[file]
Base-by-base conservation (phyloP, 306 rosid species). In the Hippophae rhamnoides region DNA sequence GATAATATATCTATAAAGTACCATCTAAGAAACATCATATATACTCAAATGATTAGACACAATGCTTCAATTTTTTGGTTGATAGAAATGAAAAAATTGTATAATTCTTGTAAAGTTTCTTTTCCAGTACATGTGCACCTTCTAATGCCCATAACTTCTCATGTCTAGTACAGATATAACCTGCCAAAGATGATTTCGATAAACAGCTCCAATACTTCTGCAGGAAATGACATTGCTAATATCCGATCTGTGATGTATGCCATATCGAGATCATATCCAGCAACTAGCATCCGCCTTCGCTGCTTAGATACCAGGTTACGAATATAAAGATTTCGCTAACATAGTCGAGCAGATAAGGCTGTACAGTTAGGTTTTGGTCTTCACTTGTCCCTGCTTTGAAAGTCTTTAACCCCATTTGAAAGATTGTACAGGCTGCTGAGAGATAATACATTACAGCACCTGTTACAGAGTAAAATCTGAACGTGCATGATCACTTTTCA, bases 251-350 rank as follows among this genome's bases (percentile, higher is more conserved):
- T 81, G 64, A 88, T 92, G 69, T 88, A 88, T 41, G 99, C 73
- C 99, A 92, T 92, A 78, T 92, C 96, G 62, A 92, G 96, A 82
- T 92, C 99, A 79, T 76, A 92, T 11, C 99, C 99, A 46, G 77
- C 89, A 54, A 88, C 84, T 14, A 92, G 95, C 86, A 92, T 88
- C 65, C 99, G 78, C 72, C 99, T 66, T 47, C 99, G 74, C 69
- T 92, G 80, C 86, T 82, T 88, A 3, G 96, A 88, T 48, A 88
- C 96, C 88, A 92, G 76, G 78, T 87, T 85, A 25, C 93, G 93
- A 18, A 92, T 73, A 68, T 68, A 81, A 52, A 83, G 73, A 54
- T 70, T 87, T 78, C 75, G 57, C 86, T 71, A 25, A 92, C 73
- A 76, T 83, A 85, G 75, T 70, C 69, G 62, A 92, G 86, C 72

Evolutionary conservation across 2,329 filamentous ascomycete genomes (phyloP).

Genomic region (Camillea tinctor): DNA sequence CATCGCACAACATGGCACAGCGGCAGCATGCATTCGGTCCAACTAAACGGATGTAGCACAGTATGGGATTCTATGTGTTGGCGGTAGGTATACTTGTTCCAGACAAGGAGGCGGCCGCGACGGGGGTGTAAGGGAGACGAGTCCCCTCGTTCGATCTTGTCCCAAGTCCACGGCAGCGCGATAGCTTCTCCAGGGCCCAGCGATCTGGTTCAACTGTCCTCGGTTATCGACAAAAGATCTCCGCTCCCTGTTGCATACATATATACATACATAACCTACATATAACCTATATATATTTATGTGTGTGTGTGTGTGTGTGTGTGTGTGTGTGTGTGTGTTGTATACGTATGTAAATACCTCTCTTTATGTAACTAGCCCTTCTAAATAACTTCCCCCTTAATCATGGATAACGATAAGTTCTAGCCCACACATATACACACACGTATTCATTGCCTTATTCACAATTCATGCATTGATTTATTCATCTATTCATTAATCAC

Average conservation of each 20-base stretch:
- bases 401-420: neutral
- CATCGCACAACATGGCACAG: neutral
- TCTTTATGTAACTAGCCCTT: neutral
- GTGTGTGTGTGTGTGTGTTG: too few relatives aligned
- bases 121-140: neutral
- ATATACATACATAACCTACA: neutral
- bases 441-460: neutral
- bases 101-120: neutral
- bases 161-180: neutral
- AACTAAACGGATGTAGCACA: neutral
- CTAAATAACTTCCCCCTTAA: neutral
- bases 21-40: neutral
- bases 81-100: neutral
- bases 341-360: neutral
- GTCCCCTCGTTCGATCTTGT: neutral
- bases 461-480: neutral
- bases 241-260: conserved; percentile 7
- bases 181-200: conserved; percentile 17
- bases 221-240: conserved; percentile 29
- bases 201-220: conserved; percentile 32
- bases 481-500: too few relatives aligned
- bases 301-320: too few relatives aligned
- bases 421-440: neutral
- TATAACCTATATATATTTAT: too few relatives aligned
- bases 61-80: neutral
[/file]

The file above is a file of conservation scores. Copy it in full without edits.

Base-by-base conservation (phyloP, 306 rosid species). In the Hippophae rhamnoides region DNA sequence GATAATATATCTATAAAGTACCATCTAAGAAACATCATATATACTCAAATGATTAGACACAATGCTTCAATTTTTTGGTTGATAGAAATGAAAAAATTGTATAATTCTTGTAAAGTTTCTTTTCCAGTACATGTGCACCTTCTAATGCCCATAACTTCTCATGTCTAGTACAGATATAACCTGCCAAAGATGATTTCGATAAACAGCTCCAATACTTCTGCAGGAAATGACATTGCTAATATCCGATCTGTGATGTATGCCATATCGAGATCATATCCAGCAACTAGCATCCGCCTTCGCTGCTTAGATACCAGGTTACGAATATAAAGATTTCGCTAACATAGTCGAGCAGATAAGGCTGTACAGTTAGGTTTTGGTCTTCACTTGTCCCTGCTTTGAAAGTCTTTAACCCCATTTGAAAGATTGTACAGGCTGCTGAGAGATAATACATTACAGCACCTGTTACAGAGTAAAATCTGAACGTGCATGATCACTTTTCA, bases 251-350 rank as follows among this genome's bases (percentile, higher is more conserved):
- T 81, G 64, A 88, T 92, G 69, T 88, A 88, T 41, G 99, C 73
- C 99, A 92, T 92, A 78, T 92, C 96, G 62, A 92, G 96, A 82
- T 92, C 99, A 79, T 76, A 92, T 11, C 99, C 99, A 46, G 77
- C 89, A 54, A 88, C 84, T 14, A 92, G 95, C 86, A 92, T 88
- C 65, C 99, G 78, C 72, C 99, T 66, T 47, C 99, G 74, C 69
- T 92, G 80, C 86, T 82, T 88, A 3, G 96, A 88, T 48, A 88
- C 96, C 88, A 92, G 76, G 78, T 87, T 85, A 25, C 93, G 93
- A 18, A 92, T 73, A 68, T 68, A 81, A 52, A 83, G 73, A 54
- T 70, T 87, T 78, C 75, G 57, C 86, T 71, A 25, A 92, C 73
- A 76, T 83, A 85, G 75, T 70, C 69, G 62, A 92, G 86, C 72

Evolutionary conservation across 2,329 filamentous ascomycete genomes (phyloP).

Genomic region (Camillea tinctor): DNA sequence CATCGCACAACATGGCACAGCGGCAGCATGCATTCGGTCCAACTAAACGGATGTAGCACAGTATGGGATTCTATGTGTTGGCGGTAGGTATACTTGTTCCAGACAAGGAGGCGGCCGCGACGGGGGTGTAAGGGAGACGAGTCCCCTCGTTCGATCTTGTCCCAAGTCCACGGCAGCGCGATAGCTTCTCCAGGGCCCAGCGATCTGGTTCAACTGTCCTCGGTTATCGACAAAAGATCTCCGCTCCCTGTTGCATACATATATACATACATAACCTACATATAACCTATATATATTTATGTGTGTGTGTGTGTGTGTGTGTGTGTGTGTGTGTGTGTTGTATACGTATGTAAATACCTCTCTTTATGTAACTAGCCCTTCTAAATAACTTCCCCCTTAATCATGGATAACGATAAGTTCTAGCCCACACATATACACACACGTATTCATTGCCTTATTCACAATTCATGCATTGATTTATTCATCTATTCATTAATCAC

Average conservation of each 20-base stretch:
- bases 401-420: neutral
- CATCGCACAACATGGCACAG: neutral
- TCTTTATGTAACTAGCCCTT: neutral
- GTGTGTGTGTGTGTGTGTTG: too few relatives aligned
- bases 121-140: neutral
- ATATACATACATAACCTACA: neutral
- bases 441-460: neutral
- bases 101-120: neutral
- bases 161-180: neutral
- AACTAAACGGATGTAGCACA: neutral
- CTAAATAACTTCCCCCTTAA: neutral
- bases 21-40: neutral
- bases 81-100: neutral
- bases 341-360: neutral
- GTCCCCTCGTTCGATCTTGT: neutral
- bases 461-480: neutral
- bases 241-260: conserved; percentile 7
- bases 181-200: conserved; percentile 17
- bases 221-240: conserved; percentile 29
- bases 201-220: conserved; percentile 32
- bases 481-500: too few relatives aligned
- bases 301-320: too few relatives aligned
- bases 421-440: neutral
- TATAACCTATATATATTTAT: too few relatives aligned
- bases 61-80: neutral